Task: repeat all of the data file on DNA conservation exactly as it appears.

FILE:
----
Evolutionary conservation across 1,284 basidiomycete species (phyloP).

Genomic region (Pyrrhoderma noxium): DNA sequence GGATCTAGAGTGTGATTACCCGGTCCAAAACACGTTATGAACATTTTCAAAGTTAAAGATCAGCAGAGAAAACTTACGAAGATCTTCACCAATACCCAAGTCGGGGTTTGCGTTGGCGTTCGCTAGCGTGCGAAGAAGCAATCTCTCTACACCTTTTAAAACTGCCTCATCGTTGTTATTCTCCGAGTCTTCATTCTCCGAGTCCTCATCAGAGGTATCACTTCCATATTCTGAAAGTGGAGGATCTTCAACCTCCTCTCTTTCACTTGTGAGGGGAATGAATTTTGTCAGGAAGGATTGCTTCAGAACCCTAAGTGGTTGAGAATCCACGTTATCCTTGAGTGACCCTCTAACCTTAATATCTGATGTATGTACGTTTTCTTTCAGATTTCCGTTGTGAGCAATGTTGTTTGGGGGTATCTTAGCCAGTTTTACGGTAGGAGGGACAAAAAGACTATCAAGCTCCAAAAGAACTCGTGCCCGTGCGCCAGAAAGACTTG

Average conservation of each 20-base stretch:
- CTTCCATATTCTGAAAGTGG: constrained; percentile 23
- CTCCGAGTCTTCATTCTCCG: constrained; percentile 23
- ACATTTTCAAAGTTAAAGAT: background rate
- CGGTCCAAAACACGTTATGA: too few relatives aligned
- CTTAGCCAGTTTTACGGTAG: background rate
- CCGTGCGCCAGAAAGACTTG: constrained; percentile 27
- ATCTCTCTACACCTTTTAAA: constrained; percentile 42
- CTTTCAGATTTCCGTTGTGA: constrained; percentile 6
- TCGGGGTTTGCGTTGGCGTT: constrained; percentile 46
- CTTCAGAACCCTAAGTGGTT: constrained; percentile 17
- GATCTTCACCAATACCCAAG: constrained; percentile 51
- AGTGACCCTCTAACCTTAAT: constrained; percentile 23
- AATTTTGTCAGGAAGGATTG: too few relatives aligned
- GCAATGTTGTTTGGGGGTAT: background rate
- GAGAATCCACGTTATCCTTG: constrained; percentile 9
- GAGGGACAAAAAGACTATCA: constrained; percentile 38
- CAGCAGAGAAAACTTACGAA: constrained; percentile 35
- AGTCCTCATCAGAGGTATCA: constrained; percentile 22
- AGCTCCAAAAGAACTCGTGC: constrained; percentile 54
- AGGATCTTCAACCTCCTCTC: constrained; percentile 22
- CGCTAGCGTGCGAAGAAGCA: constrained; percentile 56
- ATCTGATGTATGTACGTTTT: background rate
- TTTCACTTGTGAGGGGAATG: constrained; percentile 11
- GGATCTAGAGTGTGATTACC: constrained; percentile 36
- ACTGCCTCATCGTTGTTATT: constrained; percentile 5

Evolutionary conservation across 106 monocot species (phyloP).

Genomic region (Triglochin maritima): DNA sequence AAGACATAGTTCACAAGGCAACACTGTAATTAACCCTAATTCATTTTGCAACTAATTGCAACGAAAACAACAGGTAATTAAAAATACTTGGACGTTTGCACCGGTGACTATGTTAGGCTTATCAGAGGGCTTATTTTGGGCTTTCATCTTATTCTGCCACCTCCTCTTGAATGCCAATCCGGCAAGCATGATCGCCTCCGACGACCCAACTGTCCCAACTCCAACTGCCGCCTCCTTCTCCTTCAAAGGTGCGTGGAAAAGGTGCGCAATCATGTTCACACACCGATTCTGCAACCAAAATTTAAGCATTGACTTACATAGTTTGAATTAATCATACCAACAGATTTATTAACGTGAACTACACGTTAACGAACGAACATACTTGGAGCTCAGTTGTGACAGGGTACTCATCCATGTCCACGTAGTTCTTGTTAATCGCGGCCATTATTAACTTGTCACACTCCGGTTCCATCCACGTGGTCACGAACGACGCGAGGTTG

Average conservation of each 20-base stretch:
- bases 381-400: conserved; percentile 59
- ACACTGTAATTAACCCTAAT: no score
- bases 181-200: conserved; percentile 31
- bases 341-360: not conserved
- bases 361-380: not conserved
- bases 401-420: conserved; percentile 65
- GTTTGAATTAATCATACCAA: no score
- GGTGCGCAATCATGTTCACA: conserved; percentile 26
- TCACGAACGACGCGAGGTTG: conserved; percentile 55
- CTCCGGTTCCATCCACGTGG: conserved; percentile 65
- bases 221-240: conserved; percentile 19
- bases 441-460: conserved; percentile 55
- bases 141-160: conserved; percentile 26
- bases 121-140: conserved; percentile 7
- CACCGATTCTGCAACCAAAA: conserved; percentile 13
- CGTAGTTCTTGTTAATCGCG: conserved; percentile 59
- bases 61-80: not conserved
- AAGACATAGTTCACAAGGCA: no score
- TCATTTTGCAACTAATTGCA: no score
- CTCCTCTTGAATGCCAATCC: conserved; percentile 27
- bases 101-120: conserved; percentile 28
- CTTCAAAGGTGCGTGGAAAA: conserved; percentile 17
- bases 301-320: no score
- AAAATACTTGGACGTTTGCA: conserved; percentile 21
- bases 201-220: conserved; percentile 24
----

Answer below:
Evolutionary conservation across 1,284 basidiomycete species (phyloP).

Genomic region (Pyrrhoderma noxium): DNA sequence GGATCTAGAGTGTGATTACCCGGTCCAAAACACGTTATGAACATTTTCAAAGTTAAAGATCAGCAGAGAAAACTTACGAAGATCTTCACCAATACCCAAGTCGGGGTTTGCGTTGGCGTTCGCTAGCGTGCGAAGAAGCAATCTCTCTACACCTTTTAAAACTGCCTCATCGTTGTTATTCTCCGAGTCTTCATTCTCCGAGTCCTCATCAGAGGTATCACTTCCATATTCTGAAAGTGGAGGATCTTCAACCTCCTCTCTTTCACTTGTGAGGGGAATGAATTTTGTCAGGAAGGATTGCTTCAGAACCCTAAGTGGTTGAGAATCCACGTTATCCTTGAGTGACCCTCTAACCTTAATATCTGATGTATGTACGTTTTCTTTCAGATTTCCGTTGTGAGCAATGTTGTTTGGGGGTATCTTAGCCAGTTTTACGGTAGGAGGGACAAAAAGACTATCAAGCTCCAAAAGAACTCGTGCCCGTGCGCCAGAAAGACTTG

Average conservation of each 20-base stretch:
- CTTCCATATTCTGAAAGTGG: constrained; percentile 23
- CTCCGAGTCTTCATTCTCCG: constrained; percentile 23
- ACATTTTCAAAGTTAAAGAT: background rate
- CGGTCCAAAACACGTTATGA: too few relatives aligned
- CTTAGCCAGTTTTACGGTAG: background rate
- CCGTGCGCCAGAAAGACTTG: constrained; percentile 27
- ATCTCTCTACACCTTTTAAA: constrained; percentile 42
- CTTTCAGATTTCCGTTGTGA: constrained; percentile 6
- TCGGGGTTTGCGTTGGCGTT: constrained; percentile 46
- CTTCAGAACCCTAAGTGGTT: constrained; percentile 17
- GATCTTCACCAATACCCAAG: constrained; percentile 51
- AGTGACCCTCTAACCTTAAT: constrained; percentile 23
- AATTTTGTCAGGAAGGATTG: too few relatives aligned
- GCAATGTTGTTTGGGGGTAT: background rate
- GAGAATCCACGTTATCCTTG: constrained; percentile 9
- GAGGGACAAAAAGACTATCA: constrained; percentile 38
- CAGCAGAGAAAACTTACGAA: constrained; percentile 35
- AGTCCTCATCAGAGGTATCA: constrained; percentile 22
- AGCTCCAAAAGAACTCGTGC: constrained; percentile 54
- AGGATCTTCAACCTCCTCTC: constrained; percentile 22
- CGCTAGCGTGCGAAGAAGCA: constrained; percentile 56
- ATCTGATGTATGTACGTTTT: background rate
- TTTCACTTGTGAGGGGAATG: constrained; percentile 11
- GGATCTAGAGTGTGATTACC: constrained; percentile 36
- ACTGCCTCATCGTTGTTATT: constrained; percentile 5

Evolutionary conservation across 106 monocot species (phyloP).

Genomic region (Triglochin maritima): DNA sequence AAGACATAGTTCACAAGGCAACACTGTAATTAACCCTAATTCATTTTGCAACTAATTGCAACGAAAACAACAGGTAATTAAAAATACTTGGACGTTTGCACCGGTGACTATGTTAGGCTTATCAGAGGGCTTATTTTGGGCTTTCATCTTATTCTGCCACCTCCTCTTGAATGCCAATCCGGCAAGCATGATCGCCTCCGACGACCCAACTGTCCCAACTCCAACTGCCGCCTCCTTCTCCTTCAAAGGTGCGTGGAAAAGGTGCGCAATCATGTTCACACACCGATTCTGCAACCAAAATTTAAGCATTGACTTACATAGTTTGAATTAATCATACCAACAGATTTATTAACGTGAACTACACGTTAACGAACGAACATACTTGGAGCTCAGTTGTGACAGGGTACTCATCCATGTCCACGTAGTTCTTGTTAATCGCGGCCATTATTAACTTGTCACACTCCGGTTCCATCCACGTGGTCACGAACGACGCGAGGTTG

Average conservation of each 20-base stretch:
- bases 381-400: conserved; percentile 59
- ACACTGTAATTAACCCTAAT: no score
- bases 181-200: conserved; percentile 31
- bases 341-360: not conserved
- bases 361-380: not conserved
- bases 401-420: conserved; percentile 65
- GTTTGAATTAATCATACCAA: no score
- GGTGCGCAATCATGTTCACA: conserved; percentile 26
- TCACGAACGACGCGAGGTTG: conserved; percentile 55
- CTCCGGTTCCATCCACGTGG: conserved; percentile 65
- bases 221-240: conserved; percentile 19
- bases 441-460: conserved; percentile 55
- bases 141-160: conserved; percentile 26
- bases 121-140: conserved; percentile 7
- CACCGATTCTGCAACCAAAA: conserved; percentile 13
- CGTAGTTCTTGTTAATCGCG: conserved; percentile 59
- bases 61-80: not conserved
- AAGACATAGTTCACAAGGCA: no score
- TCATTTTGCAACTAATTGCA: no score
- CTCCTCTTGAATGCCAATCC: conserved; percentile 27
- bases 101-120: conserved; percentile 28
- CTTCAAAGGTGCGTGGAAAA: conserved; percentile 17
- bases 301-320: no score
- AAAATACTTGGACGTTTGCA: conserved; percentile 21
- bases 201-220: conserved; percentile 24